Insightful realism collides with moments of the supernatural in this tale of relationships on the brink. In Ordinary People by Diana Evans, we are introduced to two couples: city-dwelling Londoners, Melissa and Michael; and long-time suburbanites, Stephanie and Damian. Each relationship has years of investment behind it, as well as, children in tow. And the friendship between the couples is demonstrated through periodic gatherings, where their respective families are brought together for food, drink, and spirited conversation. But all is not well. Melissa and Michael are out-of-sync. Michael longs to reconnect with Melissa, a woman for whom his love and attraction have never waned. But Melissa desires to reconnect with herself. Often befuddled by the complexities and demands of motherhood, Melissa is searching for who she once was before small humans dominated her life. What Melissa views as Michael’s neediness and inability to be emotionally present, creates further friction and threatens their stability as a couple.
Stephanie and Damian have their own share of problems. The recent loss of Damian’s father has sent him into an emotional tail-spin. His life lacks vigor and drive. He hates his job and his fellow co-workers. And the constant unsolicited advice he receives from his father-in-law on how to improve his situation, irritates him to no end. Of course, he blames Stephanie. She’s his wife. The one closest often gets the blame. For her part, Stephanie has tried to offer help. But you can only help someone who truly wants it. Stephanie and Damian find themselves held together by a singular string, stretched to its max; their children. But is that enough to keep them together?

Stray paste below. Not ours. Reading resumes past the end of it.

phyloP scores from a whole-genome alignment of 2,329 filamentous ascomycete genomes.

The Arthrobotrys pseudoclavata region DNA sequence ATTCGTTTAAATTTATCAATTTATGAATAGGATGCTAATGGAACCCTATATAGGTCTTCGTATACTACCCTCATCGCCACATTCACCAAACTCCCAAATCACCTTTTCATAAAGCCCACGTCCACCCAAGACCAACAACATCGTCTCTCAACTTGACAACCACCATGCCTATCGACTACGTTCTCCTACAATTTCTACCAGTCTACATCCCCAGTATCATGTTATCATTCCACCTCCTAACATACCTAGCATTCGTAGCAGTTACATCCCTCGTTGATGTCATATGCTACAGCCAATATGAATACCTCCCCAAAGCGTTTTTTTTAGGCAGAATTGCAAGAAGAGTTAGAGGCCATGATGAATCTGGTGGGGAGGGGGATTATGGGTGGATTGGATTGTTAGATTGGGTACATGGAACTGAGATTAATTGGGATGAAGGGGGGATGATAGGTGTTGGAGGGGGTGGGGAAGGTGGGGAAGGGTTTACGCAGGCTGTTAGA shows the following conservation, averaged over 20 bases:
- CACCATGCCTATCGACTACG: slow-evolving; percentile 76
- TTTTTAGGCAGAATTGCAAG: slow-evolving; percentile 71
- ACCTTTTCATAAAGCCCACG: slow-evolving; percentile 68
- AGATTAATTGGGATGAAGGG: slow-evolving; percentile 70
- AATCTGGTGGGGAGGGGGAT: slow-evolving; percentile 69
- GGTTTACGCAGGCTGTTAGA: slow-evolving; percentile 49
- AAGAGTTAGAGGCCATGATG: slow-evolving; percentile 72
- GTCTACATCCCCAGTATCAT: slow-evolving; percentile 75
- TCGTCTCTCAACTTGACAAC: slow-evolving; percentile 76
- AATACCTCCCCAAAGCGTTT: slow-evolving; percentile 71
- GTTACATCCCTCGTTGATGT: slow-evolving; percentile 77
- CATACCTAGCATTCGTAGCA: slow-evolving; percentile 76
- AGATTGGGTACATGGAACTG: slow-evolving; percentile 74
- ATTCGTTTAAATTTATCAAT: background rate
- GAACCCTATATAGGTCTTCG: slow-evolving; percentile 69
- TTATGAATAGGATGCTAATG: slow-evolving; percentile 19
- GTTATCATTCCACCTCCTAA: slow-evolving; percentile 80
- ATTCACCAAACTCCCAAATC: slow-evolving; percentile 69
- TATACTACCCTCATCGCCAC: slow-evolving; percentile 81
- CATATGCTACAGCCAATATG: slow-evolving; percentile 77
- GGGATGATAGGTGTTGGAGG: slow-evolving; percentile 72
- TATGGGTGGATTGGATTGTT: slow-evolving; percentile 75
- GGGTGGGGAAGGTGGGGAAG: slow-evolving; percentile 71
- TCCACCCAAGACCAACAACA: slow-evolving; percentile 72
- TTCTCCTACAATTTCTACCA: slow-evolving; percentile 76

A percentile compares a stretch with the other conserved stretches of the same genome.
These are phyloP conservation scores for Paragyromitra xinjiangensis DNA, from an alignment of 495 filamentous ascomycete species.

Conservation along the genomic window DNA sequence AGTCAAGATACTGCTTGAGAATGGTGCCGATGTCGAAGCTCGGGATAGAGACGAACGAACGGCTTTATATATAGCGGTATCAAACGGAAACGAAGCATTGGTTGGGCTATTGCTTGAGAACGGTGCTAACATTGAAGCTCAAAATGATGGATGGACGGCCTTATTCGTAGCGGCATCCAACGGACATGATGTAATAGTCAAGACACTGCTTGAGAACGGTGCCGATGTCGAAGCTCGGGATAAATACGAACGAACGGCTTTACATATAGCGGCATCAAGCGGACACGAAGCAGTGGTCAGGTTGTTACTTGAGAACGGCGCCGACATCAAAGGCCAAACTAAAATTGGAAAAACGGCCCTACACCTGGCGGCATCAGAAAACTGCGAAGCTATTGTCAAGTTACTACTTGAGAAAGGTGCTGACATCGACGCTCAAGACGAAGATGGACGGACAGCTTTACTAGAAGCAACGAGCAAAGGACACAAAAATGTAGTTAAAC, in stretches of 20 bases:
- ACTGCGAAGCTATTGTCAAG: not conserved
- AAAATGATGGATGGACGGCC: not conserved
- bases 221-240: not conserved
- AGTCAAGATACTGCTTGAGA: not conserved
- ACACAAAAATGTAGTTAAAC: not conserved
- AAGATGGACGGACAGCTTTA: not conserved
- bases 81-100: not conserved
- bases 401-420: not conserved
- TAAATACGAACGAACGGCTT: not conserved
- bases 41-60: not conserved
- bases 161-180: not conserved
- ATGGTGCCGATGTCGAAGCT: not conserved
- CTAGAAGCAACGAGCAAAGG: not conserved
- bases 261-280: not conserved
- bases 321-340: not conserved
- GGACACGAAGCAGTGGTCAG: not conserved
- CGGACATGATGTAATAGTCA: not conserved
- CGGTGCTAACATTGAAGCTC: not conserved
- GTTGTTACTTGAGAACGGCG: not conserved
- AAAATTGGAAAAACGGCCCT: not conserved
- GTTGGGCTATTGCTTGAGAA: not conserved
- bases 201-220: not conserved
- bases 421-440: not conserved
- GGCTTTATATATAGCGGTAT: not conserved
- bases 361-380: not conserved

Ordinary People presents an interesting take on life, relationships, parenthood, and gender politics. Although the issue of race is also presented in the story (including a heart-wrenching subplot involving gang violence in South London), Diana Evans makes a point of creating a narrative that holistically investigates the internal lives of its black characters. Their beliefs, emotions, and actions are varied and complex. Obviously, their lives are affected by systemic racism. But that does not account for their entire story. Ordinary People illustrates the very human need to connect. Unfortunately, for these characters, when that need isn’t met, boundaries become easier to cross. Good people become unrecognizable.
With R&B soul as its soundtrack, Ordinary People is a story of tension, miscommunication, and disappointment. It rings of something lost, which might never be reclaimed. Yet it’s also a story of grace and forgiveness. Because at some point, you have to decide to move forward, and just get on with it.
Oh, and did I mention the novel features a poorly-designed haunted house? Welp…it does.